In Thomas Young experiment , why does the slit's radius smaller than the wave length of the light passing through it?
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If your referring to a photon of light, I don't see how the wave length has anything to do with it. Amplitude would seem to factor in more but not really. Slits don't have a radius.
Quantum mechanics ... act like a particle and a wave. Neither is really what is probably going on.... light goes in a straight line when not being pulled/pushed by some electromagnetic field.
in my curriculum .. it's written that the slit must be smaller than the wavelength\[\lambda\] of the light wave for diffraction to occur .. and when I checked Wikipedia ,, it was also the same
Huygens' Principle & Reflection/Refraction
The laws of reflection and refraction can both be derived from Huygens' principle. Click on the image to the right to view an image of Huygens' principle as it applies to refraction. See how points along the wave front are treated as sources along the surface of the refractive medium, at which point the overall wave bends based upon the new medium.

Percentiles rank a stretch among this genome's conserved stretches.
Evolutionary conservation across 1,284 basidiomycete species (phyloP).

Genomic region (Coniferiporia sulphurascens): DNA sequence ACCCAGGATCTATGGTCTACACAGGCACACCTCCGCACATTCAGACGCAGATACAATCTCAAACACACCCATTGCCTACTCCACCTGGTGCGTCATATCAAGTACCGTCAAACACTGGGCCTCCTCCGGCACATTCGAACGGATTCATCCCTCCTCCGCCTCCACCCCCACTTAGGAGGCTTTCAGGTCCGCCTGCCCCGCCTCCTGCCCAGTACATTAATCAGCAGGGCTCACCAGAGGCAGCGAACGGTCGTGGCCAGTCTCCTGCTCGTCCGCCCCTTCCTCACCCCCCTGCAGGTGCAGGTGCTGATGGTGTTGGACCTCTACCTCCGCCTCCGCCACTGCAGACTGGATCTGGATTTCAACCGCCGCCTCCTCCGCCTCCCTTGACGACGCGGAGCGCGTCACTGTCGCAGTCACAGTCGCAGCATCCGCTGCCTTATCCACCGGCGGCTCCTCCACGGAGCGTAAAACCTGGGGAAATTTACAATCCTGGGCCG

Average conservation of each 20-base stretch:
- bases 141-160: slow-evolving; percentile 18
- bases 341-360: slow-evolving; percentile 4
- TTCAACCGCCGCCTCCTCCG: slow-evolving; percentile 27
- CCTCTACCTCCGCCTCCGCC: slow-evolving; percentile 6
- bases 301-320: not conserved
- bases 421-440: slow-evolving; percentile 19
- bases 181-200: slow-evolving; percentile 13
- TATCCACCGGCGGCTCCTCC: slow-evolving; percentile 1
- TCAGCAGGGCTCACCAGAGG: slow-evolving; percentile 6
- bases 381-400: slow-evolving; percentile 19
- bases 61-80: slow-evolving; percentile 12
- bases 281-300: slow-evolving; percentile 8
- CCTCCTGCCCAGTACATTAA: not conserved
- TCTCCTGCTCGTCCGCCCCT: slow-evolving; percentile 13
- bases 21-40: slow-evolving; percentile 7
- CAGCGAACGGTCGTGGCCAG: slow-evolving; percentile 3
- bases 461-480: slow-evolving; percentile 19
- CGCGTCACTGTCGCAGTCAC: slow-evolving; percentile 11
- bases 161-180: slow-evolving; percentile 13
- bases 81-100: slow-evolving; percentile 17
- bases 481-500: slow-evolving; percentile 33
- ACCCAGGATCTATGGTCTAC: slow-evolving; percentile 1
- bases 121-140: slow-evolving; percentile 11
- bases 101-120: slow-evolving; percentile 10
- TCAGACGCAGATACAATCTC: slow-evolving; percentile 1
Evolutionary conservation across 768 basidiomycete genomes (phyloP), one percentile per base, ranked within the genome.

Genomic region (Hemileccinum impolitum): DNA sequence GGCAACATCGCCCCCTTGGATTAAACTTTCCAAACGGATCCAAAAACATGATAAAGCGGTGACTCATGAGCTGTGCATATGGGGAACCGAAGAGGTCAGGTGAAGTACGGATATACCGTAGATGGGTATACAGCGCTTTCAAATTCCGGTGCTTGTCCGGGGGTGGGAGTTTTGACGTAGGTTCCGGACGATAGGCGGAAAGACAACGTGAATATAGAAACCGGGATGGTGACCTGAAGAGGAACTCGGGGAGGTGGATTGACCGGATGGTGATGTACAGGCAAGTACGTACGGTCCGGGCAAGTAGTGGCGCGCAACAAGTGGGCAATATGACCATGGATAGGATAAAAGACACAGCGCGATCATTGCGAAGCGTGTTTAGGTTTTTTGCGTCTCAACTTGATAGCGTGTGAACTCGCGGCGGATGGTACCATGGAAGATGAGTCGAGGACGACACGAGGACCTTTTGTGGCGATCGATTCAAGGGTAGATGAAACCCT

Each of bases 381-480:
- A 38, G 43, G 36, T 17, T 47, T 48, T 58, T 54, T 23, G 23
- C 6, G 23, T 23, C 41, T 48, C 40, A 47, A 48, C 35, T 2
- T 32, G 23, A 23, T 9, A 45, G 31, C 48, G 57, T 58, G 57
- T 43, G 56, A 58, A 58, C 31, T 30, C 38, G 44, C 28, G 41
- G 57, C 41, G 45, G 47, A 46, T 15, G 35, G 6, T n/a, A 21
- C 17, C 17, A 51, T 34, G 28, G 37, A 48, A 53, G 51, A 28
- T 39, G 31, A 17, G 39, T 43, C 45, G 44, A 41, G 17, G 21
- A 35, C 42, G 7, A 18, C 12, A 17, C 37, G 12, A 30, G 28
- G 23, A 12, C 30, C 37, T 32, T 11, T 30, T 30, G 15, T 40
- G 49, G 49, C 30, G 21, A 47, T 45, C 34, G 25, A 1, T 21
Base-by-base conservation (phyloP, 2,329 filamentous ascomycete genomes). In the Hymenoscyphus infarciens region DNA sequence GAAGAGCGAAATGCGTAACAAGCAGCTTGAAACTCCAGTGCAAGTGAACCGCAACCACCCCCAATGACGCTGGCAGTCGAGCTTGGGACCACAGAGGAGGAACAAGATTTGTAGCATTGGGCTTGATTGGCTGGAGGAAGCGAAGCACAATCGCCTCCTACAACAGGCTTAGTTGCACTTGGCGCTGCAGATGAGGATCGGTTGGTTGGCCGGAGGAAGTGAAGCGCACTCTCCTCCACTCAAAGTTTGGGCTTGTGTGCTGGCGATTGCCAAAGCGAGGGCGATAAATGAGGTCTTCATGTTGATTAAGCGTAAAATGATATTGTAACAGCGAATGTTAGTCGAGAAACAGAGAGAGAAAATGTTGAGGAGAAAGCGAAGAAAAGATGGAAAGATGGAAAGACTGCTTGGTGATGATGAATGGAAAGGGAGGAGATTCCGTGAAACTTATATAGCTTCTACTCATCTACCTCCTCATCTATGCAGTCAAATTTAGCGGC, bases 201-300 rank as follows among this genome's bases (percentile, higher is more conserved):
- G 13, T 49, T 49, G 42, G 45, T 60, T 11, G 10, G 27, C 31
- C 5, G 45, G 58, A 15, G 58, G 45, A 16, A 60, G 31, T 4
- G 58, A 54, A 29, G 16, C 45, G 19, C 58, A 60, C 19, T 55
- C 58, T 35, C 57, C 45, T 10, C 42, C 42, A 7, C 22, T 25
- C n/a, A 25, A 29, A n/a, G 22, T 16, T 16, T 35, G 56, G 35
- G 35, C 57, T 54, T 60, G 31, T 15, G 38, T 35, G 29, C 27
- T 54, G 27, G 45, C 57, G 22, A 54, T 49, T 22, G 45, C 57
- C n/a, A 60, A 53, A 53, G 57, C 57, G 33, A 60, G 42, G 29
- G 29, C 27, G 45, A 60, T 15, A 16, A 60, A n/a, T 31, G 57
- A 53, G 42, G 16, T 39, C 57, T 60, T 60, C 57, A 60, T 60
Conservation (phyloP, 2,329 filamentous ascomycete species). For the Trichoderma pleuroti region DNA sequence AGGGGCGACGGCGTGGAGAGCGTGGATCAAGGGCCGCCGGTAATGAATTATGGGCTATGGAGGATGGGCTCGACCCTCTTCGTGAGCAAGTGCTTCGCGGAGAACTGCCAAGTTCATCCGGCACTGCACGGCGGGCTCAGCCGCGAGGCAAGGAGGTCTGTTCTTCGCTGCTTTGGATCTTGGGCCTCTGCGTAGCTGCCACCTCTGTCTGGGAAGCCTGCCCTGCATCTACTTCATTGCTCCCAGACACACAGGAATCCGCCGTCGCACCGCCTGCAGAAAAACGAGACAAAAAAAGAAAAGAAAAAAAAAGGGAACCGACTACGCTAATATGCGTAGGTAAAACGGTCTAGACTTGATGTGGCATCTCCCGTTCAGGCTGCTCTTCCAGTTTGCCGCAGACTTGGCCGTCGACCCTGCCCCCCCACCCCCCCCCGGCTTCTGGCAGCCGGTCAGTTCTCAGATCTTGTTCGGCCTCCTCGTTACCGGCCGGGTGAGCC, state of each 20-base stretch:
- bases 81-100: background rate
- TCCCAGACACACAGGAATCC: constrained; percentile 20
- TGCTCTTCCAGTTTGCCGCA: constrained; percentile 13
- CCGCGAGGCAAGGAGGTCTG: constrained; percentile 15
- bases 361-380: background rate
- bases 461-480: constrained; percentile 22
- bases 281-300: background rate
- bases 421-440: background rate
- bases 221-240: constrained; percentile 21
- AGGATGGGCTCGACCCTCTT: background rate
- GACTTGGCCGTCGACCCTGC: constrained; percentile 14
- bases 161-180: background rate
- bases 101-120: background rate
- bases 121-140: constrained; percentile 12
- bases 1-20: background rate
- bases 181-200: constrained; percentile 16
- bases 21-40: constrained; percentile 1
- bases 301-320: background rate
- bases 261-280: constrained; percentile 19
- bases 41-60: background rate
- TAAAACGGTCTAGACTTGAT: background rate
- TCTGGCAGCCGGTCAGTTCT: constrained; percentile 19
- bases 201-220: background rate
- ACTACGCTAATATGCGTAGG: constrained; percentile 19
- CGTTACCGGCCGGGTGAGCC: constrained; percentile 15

The effect of both reflection and refraction is to change the direction of the independent waves that are emitted by the point sources. The effects of performing the rigorous calculations obtains results that are identical to what is obtained from Newton's geometric optics (such as Snell's law of refraction), which was derived under a particle principle of light. (Although Newton's method is less elegant in its explanation of diffraction.)
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We want the two slits to behave like point sources of light, so the diffraction pattern is clear. For this reason, the slit width should be small and technically, it turns out this works best if the slit width is smaller than the wave length of the incident light.